Scolari "obliged" to win World Cup for Brazil

Story highlights

  • Luiz Felipe Scolari returns for a second spell as Brazil coach
  • Scolari led Brazil to victory at the 2002 World Cup in Japan and South Korea
  • The former Portugal coach replaces the sacked Mano Manezes
  • USA 94 winning coach Carlos Alberto Parreira also returns as technical director

Luiz Felipe Scolari is "obliged" to win the 2014 World Cup following his appointment as coach of the Brazil national football team for a second time on Thursday.

Scolari led "La Selecao" to a record fifth World Cup triumph in Japan and South Korea 10 years ago and the former Portugal coach will be expected to win the trophy once again when Brazil hosts the tournament in two years time.

"We have the obligation to win the title; we are not favorites at the moment but we intend to become favorites during the competition," Scolari told a press conference after it was announced he would replace the sacked Mano Manezes.

"Third or fourth place is no good for a country that has won five World Cups."

Read: Menezes sack ahead of 2014 World Cup

Scolari, who had an eight-month spell in charge of English Premier League team Chelsea, is not the only World Cup winner returning to the fold.

Carlos Alberto Parreira, the coach of Brazil's victorious USA 1994 squad, has been named the team's technical director.

Scolari will be under pressure to deliver in 2014, with fans eager to avoid a repeat of the 1950 World Cup when Brazil lost out to Uruguay in the final match of the tournament.

But Scolari was bullish, declaring: "If you don't like pressure, it's better to go and work in the Bank of Brazil, or outside on the corner or sit in an office and do nothing.

Read: Can Benitez banish Chelsea's blues?

"It would not be right if there was no pressure and the players thought the target was just to play at the World Cup. This would be one of our most important titles -- the sixth title, at home at our second opportunity."

Scolari's first spell as Brazil coach began in 2001. The team was struggling to reach the 2002 World Cup with just five matches of the qualification competition remaining.

But Scolari turned it around and one year later, led by the attacking talents of Ronaldo, Rivaldo and Ronaldinho, Brazil lifted the trophy.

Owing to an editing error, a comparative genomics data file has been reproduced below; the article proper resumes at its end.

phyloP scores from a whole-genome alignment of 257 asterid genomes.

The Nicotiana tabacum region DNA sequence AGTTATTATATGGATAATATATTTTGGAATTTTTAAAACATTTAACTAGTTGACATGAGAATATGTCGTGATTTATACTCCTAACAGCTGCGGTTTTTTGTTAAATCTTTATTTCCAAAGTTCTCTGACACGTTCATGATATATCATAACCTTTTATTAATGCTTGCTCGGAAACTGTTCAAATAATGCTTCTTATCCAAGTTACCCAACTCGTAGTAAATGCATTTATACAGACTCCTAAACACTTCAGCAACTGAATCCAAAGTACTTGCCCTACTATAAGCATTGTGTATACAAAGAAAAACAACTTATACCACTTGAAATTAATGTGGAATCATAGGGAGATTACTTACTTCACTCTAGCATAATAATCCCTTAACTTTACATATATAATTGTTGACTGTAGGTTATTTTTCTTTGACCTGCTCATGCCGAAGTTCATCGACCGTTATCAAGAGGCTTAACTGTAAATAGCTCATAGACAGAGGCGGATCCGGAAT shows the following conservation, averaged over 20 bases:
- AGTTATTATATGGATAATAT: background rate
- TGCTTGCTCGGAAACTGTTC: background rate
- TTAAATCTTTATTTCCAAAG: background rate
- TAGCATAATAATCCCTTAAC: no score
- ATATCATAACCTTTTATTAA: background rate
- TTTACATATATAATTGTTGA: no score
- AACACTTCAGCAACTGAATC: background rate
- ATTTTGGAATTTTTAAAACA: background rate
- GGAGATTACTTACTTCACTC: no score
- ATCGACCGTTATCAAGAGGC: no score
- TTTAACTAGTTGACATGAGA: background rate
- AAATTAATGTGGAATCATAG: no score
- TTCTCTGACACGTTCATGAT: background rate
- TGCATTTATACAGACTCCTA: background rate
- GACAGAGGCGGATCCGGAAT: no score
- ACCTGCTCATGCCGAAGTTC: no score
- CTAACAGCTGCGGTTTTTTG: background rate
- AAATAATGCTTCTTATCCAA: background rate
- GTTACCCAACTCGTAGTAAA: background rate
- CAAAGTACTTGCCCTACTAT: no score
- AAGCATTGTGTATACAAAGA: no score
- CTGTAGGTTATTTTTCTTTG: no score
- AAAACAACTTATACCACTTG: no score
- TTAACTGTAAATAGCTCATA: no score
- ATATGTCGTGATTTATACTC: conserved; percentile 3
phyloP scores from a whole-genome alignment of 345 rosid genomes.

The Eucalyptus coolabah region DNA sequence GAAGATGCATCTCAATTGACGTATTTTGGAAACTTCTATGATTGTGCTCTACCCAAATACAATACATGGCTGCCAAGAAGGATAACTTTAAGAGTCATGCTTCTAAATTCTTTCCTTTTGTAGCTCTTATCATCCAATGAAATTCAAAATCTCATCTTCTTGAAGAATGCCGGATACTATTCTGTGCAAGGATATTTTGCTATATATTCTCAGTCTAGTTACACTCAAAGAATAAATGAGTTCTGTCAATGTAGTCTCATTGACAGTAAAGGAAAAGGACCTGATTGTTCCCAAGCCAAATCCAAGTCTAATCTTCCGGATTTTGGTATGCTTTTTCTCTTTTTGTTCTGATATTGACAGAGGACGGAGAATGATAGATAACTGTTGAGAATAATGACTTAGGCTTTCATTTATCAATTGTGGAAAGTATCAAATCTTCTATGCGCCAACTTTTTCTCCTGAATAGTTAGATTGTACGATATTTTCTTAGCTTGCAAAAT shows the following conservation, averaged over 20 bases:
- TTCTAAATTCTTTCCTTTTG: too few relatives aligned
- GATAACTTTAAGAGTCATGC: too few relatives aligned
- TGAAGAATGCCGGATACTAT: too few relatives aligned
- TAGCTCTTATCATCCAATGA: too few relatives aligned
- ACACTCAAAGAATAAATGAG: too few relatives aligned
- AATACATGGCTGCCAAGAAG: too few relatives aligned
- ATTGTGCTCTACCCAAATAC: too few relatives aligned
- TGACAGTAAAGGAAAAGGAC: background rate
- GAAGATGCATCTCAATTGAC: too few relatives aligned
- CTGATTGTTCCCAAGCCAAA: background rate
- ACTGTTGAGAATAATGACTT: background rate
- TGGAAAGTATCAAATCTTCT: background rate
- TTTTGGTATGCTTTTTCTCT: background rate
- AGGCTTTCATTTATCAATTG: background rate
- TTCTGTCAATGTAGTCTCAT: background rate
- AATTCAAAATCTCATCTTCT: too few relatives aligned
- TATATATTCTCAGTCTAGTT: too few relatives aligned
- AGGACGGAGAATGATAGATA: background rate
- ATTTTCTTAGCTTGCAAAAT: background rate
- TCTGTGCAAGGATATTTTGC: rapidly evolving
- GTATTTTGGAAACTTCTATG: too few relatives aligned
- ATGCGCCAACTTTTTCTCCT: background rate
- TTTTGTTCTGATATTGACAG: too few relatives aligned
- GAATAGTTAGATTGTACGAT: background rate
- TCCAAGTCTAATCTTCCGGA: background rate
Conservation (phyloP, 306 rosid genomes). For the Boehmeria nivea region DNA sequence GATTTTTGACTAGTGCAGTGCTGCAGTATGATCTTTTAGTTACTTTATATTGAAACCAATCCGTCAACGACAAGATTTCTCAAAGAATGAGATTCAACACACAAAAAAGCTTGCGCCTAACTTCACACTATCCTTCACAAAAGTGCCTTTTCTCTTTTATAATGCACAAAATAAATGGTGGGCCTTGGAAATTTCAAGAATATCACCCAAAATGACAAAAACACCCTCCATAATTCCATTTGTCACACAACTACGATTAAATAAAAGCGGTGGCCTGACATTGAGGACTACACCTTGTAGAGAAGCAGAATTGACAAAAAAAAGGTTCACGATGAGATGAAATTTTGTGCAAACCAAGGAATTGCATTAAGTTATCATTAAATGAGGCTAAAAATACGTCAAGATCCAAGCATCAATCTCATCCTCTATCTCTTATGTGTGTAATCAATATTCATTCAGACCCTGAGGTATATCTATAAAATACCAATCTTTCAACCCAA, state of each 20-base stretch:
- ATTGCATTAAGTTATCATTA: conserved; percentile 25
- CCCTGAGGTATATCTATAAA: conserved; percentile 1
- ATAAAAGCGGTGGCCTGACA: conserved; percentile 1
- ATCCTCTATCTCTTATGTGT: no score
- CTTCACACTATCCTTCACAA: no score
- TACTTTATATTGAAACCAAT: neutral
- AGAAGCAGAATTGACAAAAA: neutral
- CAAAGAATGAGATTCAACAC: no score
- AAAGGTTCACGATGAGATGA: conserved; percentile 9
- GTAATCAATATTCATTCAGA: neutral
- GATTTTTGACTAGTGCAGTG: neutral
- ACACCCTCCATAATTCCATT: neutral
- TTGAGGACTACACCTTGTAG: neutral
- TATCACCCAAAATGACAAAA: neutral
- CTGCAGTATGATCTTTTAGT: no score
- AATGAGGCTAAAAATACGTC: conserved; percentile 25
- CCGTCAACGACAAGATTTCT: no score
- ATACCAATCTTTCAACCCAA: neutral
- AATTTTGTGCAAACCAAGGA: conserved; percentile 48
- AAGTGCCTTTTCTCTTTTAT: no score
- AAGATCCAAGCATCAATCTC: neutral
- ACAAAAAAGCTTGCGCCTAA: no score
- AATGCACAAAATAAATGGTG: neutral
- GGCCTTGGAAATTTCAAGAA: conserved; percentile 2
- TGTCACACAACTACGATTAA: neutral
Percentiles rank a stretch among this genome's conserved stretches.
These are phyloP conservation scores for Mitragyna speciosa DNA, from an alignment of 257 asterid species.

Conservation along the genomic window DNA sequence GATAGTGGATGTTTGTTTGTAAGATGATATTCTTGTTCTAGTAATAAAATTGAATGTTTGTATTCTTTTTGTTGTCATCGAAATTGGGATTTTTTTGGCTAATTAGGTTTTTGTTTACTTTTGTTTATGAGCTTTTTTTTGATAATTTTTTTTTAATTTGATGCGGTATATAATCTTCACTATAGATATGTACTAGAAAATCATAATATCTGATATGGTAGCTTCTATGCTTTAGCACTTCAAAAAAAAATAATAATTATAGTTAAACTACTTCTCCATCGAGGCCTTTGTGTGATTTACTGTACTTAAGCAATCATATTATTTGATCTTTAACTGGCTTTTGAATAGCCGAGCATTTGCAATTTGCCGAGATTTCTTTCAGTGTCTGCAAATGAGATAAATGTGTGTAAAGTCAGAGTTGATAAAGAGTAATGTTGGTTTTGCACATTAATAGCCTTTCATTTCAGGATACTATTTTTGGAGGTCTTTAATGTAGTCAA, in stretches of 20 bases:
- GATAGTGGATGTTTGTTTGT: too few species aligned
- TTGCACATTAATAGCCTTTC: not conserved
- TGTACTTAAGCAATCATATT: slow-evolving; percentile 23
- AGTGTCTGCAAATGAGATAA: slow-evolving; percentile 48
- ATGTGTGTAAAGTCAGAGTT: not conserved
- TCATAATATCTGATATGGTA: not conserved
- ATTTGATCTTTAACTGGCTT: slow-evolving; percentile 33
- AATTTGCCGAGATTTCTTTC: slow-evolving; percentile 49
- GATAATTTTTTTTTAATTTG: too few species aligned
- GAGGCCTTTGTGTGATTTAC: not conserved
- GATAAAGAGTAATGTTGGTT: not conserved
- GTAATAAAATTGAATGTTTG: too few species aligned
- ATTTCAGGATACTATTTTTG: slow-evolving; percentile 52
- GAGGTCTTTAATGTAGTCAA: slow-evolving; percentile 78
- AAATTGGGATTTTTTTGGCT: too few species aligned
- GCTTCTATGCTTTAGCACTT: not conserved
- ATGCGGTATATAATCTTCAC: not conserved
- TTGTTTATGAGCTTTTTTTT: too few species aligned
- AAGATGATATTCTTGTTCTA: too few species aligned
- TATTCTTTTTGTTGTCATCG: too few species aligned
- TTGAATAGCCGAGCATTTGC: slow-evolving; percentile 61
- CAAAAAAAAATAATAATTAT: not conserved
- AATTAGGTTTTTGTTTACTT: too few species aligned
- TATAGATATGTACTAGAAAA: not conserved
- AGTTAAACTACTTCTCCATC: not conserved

"It would have been the first time that Brazil would have missed a World Cup, that was when I felt under pressure," the 64-year-old said when asked about his last spell in charge.

Scolari has been out of football since being sacked by Palmeiras in September, with the club relegated to Brazil's second tier following his departure.

Prior to his two-year spell in Sao Paulo, Scolari spent a year coaching Bunyodkur in Uzbekistan following his dismissal from Chelsea in February 2009.

Scolari's last international role was with Portugal, who he led to the final of Euro 2004 and the semifinals of the 2006 World Cup.

      Football Focus

    • French football great bids adieu

      After 20 years, more than 300 goals and a host of major honors, Thierry Henry has called time on his glittering football career.
    • Mario's 'Queen' tweet tops 2014 list

      He might be struggling to score goals for Liverpool, but Mario Balotelli's cheeky tweet about the British monarch hit the spot during the World Cup.
    • bpr south african soccor senzo meyiwa death _00000402.jpg

      Loss of a South African 'icon'

      Football world mourns South African captain Senzo Meyiwa who was shot and killed during a botched robbery in a township near Johannesburg.
    • German alleged jihadist Kreshnik B (R) listens to his lawyer Mutlu Guenal (L) as he arrives at the higher regional court in Frankfurt. His face is pixelated for legal reasons.

      From Jewish football to ISIS suspect

      Once part of Germany's largest Jewish sports club, now he's the first ISIS suspect to stand trial in a country left shocked by his alleged radicalization.
    • Where has 'Super' Mario gone?

      One goal in eight matches for new club Liverpool, and dumped by the Italian national team -- Mario Balotelli has yet to shine on his English return.
    • Ched Evans smiles during the Wales training session ahead of their UEFA EURO 2012 qualifier against England on March 25, 2011 in Cardiff, Wales.

      Should rapist return to work?

      Should a convicted rapist, who has served their time in prison, be allowed to resume their old job? What if that job was as a high-profile football player?
    • Teen, 15, makes Euro history

      Norwegian 15-year-old Martin Odegaard is the youngest player ever to feature in a European Championships qualifying match.